Adding thickeners in an emulsified cream

Hi, 
I am in the process of making a light weight sodium lactate cream. Below is my formula

Water.                                  75. 2
Grapeseed oil.                       7
Caprylic triglycerides.           3 
Sodium lactate                       5
Propylene glycol                     4
Arlacel                                       1.5
cetyl alcohol.                             1
sclerotium gum.                       1.5
Sepimax Zen                              0.5 
Hydroxy ethyl cellulose.               0.3
Citric acid/lactic acid to adjust pH
Phenoxyethanol + EHG(Euxyl PE 9010).     1


My question is how do I add the thickeners - sclerotium gum, sepimax zen and HEC. 

In my first trial, after emulsification I made a slurry of 1.5% sclerotium gum and then added to the emulsified formula while blending with stick blender.
 
But I prefer more viscosity and little different texture so I added 0.5% sepimax zen. From what I read about zen, blending will disrupt the gel. So I just added it to the cream, after leaving it for overnight, hand stirred it.

I want the final product to be more firm, so I added 0.3% HEC slurry, left it for few hours.
On hand stirring the following, I could see gel globules here and there.
So now I used my blender for few minutes to get an uniform product. However, I do see few very small gel globules here and there. 
P. S I did love the skin feel and I wish to repeat it. 

Can anyone please simplify this entire thickeners adding process. Do I add all three in heated oil phase and melt it and then blend after adding Water phase to oil.? Can same shear be used for all three thickeners? Or is there any other way to do then please let me know. 
Thanks. 


Comments

  • @Learntounlearn I don't think yoo need all three thickeners and at those levels. Usually one gum at 0.2-0.5% will suffice. The thing is that you need to add it in the water phase, at the start of the process, so it becomes part of the emulsion.
  • ketchito said:
    @Learntounlearn I don't think yoo need all three thickeners and at those levels. Usually one gum at 0.2-0.5% will suffice. The thing is that you need to add it in the water phase, at the start of the process, so it becomes part of the emulsion.
    Thank you
    I want it to be of cream consistency suitable for cream jars, as well as of light texture.

    You mean to say add the thickeners to water phase and blend them in and then proceed with the heating of phases and mixing? 
  • You can't use synthetic polymers together with electrolytes (sepimax Zen). The sodium lactate will broke the polymeric net of Zen. In this case, you should use only natural gums.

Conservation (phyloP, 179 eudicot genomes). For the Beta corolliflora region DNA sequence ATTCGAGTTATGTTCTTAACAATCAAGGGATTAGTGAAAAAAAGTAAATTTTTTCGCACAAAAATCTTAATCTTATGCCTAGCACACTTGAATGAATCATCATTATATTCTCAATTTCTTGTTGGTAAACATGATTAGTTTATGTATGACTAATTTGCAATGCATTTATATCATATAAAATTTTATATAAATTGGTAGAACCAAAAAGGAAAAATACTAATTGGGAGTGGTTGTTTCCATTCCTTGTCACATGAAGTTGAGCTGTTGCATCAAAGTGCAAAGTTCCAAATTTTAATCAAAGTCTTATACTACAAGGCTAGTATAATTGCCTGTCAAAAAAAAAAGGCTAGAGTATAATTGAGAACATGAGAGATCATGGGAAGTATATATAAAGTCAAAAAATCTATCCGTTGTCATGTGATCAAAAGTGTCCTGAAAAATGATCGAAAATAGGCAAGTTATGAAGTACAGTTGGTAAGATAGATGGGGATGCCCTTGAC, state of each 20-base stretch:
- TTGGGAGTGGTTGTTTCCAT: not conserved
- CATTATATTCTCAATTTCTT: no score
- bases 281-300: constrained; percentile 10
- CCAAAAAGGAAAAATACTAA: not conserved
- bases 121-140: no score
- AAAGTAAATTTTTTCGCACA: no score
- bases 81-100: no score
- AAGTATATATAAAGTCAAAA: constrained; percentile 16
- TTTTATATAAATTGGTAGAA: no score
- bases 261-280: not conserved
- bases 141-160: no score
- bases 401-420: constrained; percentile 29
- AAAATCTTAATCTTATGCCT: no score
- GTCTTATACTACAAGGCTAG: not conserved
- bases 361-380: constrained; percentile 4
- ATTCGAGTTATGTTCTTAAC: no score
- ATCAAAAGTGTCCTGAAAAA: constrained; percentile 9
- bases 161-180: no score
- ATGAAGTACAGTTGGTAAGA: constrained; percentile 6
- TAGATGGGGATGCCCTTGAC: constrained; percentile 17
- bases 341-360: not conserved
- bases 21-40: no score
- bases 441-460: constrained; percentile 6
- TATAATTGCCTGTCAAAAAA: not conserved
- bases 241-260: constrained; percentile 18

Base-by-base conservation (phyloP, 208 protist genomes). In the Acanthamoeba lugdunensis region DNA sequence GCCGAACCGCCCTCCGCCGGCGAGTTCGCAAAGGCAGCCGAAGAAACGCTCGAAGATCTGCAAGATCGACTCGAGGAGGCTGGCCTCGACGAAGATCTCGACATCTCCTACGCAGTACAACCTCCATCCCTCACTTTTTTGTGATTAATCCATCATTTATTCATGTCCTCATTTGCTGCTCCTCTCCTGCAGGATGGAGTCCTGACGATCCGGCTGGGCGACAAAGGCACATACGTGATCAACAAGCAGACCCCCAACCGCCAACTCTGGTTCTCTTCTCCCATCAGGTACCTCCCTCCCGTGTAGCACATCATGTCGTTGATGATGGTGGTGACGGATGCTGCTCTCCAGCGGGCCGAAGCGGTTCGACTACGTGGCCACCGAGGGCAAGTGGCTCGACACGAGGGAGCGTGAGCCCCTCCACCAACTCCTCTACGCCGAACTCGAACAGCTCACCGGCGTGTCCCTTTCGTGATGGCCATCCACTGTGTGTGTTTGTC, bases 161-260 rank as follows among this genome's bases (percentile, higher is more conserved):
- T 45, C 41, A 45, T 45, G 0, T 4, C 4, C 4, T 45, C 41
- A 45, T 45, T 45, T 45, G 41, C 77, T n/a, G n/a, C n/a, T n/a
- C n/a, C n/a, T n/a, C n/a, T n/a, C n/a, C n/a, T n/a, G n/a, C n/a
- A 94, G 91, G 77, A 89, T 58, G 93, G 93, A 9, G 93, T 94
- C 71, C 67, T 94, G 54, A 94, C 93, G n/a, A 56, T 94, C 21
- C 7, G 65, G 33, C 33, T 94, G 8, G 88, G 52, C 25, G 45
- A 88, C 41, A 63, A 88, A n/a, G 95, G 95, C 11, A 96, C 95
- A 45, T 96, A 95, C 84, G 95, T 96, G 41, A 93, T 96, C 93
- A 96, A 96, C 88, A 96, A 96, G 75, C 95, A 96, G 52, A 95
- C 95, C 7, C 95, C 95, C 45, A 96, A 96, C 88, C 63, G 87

• ggpetrov said:
    You can't use synthetic polymers together with electrolytes (sepimax Zen). The sodium lactate will broke the polymeric net of Zen. In this case, you should use only natural gums.
    I think you might be talking about another polymer like Sepigel, Sepimax Zen is very electrolyte resistant.
  • ggpetrov said:
    You can't use synthetic polymers together with electrolytes (sepimax Zen). The sodium lactate will broke the polymeric net of Zen. In this case, you should use only natural gums.
    Zen is electrolyte resistant. I would have solely added zen but to be on safer side, I included gums and HEC
  • You should not use 3 rheology modifiers. They will only "ball" on the skin and feel terrible. You can stick to Sepimax Zen, this one is electrolyte resistant. However, it does take time to properly hydrate. So method is crucial - You would add that to a water with preservative and stir properly. It will look clumpy. Leave it overnight (or several hours) to properly swell. The next day you can mix it and start you process. Low shear only.
    (Other gums are ok with high shear)

    You are also missing antioxidant. Grapeseed oil does easily oxidise, so your cream would not last long time. 

    Hope that helps :) 
  • Paprik said:
    You should not use 3 rheology modifiers. They will only "ball" on the skin and feel terrible. You can stick to Sepimax Zen, this one is electrolyte resistant. However, it does take time to properly hydrate. So method is crucial - You would add that to a water with preservative and stir properly. It will look clumpy. Leave it overnight (or several hours) to properly swell. The next day you can mix it and start you process. Low shear only.
    (Other gums are ok with high shear)

    You are also missing antioxidant. Grapeseed oil does easily oxidise, so your cream would not last long time. 

    Hope that helps :) 
    Thank you so much!
    I was just searching forum for help on preventing pilling /balling  your reply is a savior.
  • GraillotionGraillotion Member
    edited December 2021
    Well....here is how I would do it....
    Zen is not electrolyte resistant...just more tolerant than the others.  With that much sodium lactate....I think you need to stick with the gums.... Try Solagum AX, as I think this one is a little less likely to have the 'pilling' effect.  I am not a gum fan....so I typically don't ever add gums above .25%.
    I think Aristoflex AVC give the best haptics...but is one of the most sensitive to the electrolytes, but I have done numerous experiments, and found I can do a blended humectant program with 1.5% sodium lactate, and a mix of others with no ill effect on the gelling.  So also consider lowering the Sodium lactate, and doing a polymeric/gum blend.
    I always add my polymerics to the oil phase, before heating.  They just hang out there....doing nothing until the phases are combined.  I do not enjoy working with super thick water phases.  The .25% gum...will already make my water phase as thick as I want to deal with.
    Texture and viscosity need to come from multiple angles...or you will get a very monolithic end product.... So you don't want a huge amount of gelling agents if you want a cream gell.  Just enough to make the cream have something special.  I like to use cetyl esters blended with behenyl alcohol...this is where I feel I get the best creams.  Straight up cetyl for me...gives too unctuous a feel for a face cream.....ok for body and hand.